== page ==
Recently, I found myself at the funeral of a man I did not know. He had lived a long life and died in his mid-eighties. I gathered, from the kind words the priest spoke about him, that he was a good man with a family who loved him and would miss him.
I was there because my twelve-year-old son was an altar boy serving, and so, instead of dropping him off and running a few errands as I usually do when John serves a funeral Mass, I decided to stay with my two younger children and attend the funeral.
We sat in the back. It wasn’t a particularly sad funeral. In fact, it was rather joyful. While there, I realized how profound it is to attend a funeral Mass. Even when it is someone I don’t know.
While we may know about the corporal and spiritual works of mercy, how often do we really think about them? One of the spiritual works of mercy is to bury the dead (i.e, attend a funeral).
Here is what the United States Conference of Catholic Bishops says about attending a funeral:
Funerals give us the opportunity to grieve and show others support during difficult times. Through our prayers and actions during these times we show our respect for life, which is always a gift from God, and comfort to those who mourn.
Sitting in that church, following along and participating in the Mass, I was struck by the fact that although he was a stranger, I am tied to this man as a member of the Body of Christ. Therefore it is my duty as a Christian to pray for him, just as I hope that someone else would pray for me.
I realized what a testimony a funeral is to our faith as Catholics. It is a “coming full circle.”
The funeral liturgy is an act of worship, and not merely an expression of grief. The Catechism of the Catholic Church explains that the pall that is placed over the casket, and holy water is sprinkled over it, to remind us of our baptism, when we began our life in Christ.
We attend a funeral to honor the deceased, and especially to pray for their souls. What a poignant and appropriate thing to do for a fellow brother or sister in Christ.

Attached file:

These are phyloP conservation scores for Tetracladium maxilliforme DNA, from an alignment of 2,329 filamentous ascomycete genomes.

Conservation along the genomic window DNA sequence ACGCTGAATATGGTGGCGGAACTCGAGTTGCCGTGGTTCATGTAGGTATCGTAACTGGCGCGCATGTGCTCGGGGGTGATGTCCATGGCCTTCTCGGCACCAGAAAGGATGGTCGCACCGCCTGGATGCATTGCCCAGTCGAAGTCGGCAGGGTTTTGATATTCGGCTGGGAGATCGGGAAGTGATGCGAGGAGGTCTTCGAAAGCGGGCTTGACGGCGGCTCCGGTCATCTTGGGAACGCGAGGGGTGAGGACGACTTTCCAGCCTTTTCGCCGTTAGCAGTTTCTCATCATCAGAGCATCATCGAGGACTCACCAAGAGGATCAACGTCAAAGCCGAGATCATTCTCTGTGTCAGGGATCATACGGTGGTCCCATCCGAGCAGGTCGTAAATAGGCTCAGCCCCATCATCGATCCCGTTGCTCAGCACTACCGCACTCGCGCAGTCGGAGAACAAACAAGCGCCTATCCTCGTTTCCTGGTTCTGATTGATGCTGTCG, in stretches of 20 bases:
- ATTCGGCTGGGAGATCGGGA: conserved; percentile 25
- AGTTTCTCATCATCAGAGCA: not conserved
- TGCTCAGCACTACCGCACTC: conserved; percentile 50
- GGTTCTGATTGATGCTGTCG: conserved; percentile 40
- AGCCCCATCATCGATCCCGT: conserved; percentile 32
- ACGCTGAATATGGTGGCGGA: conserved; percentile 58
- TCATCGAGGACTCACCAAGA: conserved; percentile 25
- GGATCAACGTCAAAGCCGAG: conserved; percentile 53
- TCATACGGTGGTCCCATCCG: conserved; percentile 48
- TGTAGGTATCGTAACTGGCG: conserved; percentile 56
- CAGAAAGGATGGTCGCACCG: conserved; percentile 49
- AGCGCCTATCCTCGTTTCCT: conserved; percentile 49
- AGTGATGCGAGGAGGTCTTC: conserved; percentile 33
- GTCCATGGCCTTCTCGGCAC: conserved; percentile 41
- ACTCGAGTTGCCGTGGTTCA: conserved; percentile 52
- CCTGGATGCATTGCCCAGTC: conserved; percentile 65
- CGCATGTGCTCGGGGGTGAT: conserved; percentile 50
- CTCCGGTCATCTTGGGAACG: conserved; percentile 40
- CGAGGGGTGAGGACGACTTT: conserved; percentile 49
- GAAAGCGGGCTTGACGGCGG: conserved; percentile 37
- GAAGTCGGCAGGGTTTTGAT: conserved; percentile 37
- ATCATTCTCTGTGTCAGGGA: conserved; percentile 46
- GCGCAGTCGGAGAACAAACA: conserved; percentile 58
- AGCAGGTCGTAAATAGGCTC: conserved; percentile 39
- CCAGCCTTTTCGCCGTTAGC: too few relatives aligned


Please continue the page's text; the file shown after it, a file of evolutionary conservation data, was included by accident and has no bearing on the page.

At the death of a Christian, whose life of faith was begun in the waters of Baptism and strengthened at the Eucharistic table, the Church intercedes on behalf of the deceased because of its confident belief that death is not the end, nor does it break the bonds forged in life. The Church also ministers to the sorrowing and consoles them in the funeral rites with the comforting Word of God and the Sacrament of the Eucharist.
(Order of Christian Funerals, No. 4)
There are a number of powerful prayers that are said at a Catholic funeral Mass. Here are just a few:
O God, the life of the living, the hope of the dying, the salvation of all that trust in thee, mercifully grant that the souls of thy servants and handmaids, delivered from the darkness of our mortality, may rejoice with thy saints in perpetual light. Through our Lord.
Absolve, we beseech Thee, O Lord, the soul of Thy servant (N.), that he (she) who is dead to the world, may live unto Thee, and wipe away by Thy most merciful forgiveness what sins he (she) may have committed in life through human frailty. Though our Lord Jesus Christ. Amen.
May his (her) soul (their souls) and the souls of all the faithful departed through the mercy of God rest in peace.
I am a convert to Catholicism. As I left the pew and filed out of the church with the family and friends of the man who had died, I was profoundly grateful for my Catholic faith. Although a stranger, I felt that this man had touched me somehow. It was an odd feeling but a good feeling. I was happy to have participated in a Mass that honored him.
To pray for one who has died and to attend a funeral is not only a spiritual act of mercy, it is a privilege. I hope I won’t hesitate again to attend someone’s funeral simply because I don’t know them.
Often funeral services are announced from the pulpit at Sunday Mass. Have you gone to the funeral of a stranger? I would love to know how it impacted you!